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Faculty & Staff Honors

Faculty & Staff Honors

University at Buffalo Researcher Named to National Academies Committee on Marijuana Use

A University at Buffalo psychologist who studies substance abuse issues has been appointed to a National Academies of Sciences, Engineering and Medicine’s ad hoc committee that will review the health effects of marijuana use.


[Photo: Dr. R. Lorraine Collins]

Dr. R. Lorraine Collins, a professor of community health and health behavior in UB’s School of Public Health and Health Professions (SPHHP), was named to the Academies’ Committee on the Health Effects of Marijuana: An Evidence Review and Research Agenda.

Formed in June, the committee will develop a consensus report comprising two sections: one summarizing the adverse health effects of marijuana use, and another that will summarize the drug’s potential therapeutic uses.

In addition, the report will outline and make recommendations regarding a research agenda identifying the most critical research questions regarding the association of marijuana use with health outcomes — both risks and therapeutic — that can be answered within a three-year time frame. It also will address steps that should be taken in the short-term to ensure that sufficient data are being gathered to answer long-term questions.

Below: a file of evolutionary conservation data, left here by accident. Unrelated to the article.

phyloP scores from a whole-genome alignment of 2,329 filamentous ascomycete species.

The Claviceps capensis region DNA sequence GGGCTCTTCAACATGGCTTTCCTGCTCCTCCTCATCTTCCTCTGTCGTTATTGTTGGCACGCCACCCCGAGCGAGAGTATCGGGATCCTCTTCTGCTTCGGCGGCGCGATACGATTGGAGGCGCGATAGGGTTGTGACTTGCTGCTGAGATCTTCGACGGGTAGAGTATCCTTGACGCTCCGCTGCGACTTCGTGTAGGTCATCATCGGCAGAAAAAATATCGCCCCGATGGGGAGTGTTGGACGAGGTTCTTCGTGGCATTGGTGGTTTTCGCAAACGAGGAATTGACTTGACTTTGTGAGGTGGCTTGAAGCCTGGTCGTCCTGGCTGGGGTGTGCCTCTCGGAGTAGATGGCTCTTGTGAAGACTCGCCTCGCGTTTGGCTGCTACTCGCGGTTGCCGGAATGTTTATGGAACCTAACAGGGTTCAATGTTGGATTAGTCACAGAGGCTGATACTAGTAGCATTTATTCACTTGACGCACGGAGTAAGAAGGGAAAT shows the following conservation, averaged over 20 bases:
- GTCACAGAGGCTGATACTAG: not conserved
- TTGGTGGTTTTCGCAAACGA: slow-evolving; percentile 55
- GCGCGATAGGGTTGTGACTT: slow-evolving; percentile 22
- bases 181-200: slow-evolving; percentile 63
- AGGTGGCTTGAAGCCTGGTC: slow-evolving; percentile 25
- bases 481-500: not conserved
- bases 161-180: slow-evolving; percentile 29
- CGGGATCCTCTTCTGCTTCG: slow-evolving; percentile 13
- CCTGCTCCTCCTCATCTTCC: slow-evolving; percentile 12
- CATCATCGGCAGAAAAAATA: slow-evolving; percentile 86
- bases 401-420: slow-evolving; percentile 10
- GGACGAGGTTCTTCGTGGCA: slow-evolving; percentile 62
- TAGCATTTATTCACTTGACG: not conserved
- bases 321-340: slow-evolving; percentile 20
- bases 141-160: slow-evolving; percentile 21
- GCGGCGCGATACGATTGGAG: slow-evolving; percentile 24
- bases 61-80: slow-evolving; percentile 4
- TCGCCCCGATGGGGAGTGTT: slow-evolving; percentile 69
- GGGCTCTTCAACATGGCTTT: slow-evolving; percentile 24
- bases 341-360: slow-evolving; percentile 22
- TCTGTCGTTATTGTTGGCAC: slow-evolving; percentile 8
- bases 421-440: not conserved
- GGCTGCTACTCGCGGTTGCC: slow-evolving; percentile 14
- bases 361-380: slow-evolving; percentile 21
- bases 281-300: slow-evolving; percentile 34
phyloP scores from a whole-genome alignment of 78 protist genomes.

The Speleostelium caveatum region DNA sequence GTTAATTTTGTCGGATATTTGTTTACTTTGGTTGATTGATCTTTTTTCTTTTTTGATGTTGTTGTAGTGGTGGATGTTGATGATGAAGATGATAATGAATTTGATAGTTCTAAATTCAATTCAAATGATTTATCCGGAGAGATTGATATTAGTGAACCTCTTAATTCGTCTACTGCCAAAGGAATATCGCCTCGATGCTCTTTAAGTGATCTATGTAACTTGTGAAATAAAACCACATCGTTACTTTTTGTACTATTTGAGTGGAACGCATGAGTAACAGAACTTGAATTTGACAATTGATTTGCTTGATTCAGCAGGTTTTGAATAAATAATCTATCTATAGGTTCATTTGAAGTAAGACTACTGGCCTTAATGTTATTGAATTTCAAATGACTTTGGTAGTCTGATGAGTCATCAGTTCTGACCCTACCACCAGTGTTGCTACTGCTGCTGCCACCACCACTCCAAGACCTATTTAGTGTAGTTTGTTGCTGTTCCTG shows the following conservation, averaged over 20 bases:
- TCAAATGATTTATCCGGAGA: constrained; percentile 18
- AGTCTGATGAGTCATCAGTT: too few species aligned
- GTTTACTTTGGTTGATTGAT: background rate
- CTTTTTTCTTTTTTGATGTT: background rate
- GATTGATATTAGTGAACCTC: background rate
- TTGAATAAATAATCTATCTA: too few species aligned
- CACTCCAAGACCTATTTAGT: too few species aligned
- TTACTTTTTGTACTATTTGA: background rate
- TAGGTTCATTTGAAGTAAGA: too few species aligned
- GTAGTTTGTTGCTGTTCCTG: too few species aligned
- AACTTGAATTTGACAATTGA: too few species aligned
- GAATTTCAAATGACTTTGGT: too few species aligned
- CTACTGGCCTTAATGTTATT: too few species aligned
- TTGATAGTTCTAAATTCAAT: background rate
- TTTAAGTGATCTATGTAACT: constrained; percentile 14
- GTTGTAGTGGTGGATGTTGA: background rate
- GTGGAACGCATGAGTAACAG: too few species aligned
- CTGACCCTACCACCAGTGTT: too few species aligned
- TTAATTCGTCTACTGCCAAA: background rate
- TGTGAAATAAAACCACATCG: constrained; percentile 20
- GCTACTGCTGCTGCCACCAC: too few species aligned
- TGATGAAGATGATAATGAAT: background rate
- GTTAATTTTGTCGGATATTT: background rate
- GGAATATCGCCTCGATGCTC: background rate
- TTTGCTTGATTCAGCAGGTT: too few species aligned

The 16-member committee, chaired by Dr. Marie McCormick of the Harvard School of Public Health, includes researchers from Johns Hopkins University, Columbia University and Duke University Medical Center, among other institutions.

In addition to her faculty role, Collins serves as SPHHP’s associate dean for research. Her decades of ongoing research has focused on young adults’ use of marijuana and other substances, and has been funded mostly by the National Institutes of Health, particularly the National Institute on Drug Abuse and the National Institute on Alcohol Abuse and Alcoholism.

Collins most recent research focused on the development and testing of a smartphone app as part of an intervention to help young adults reduce their marijuana use.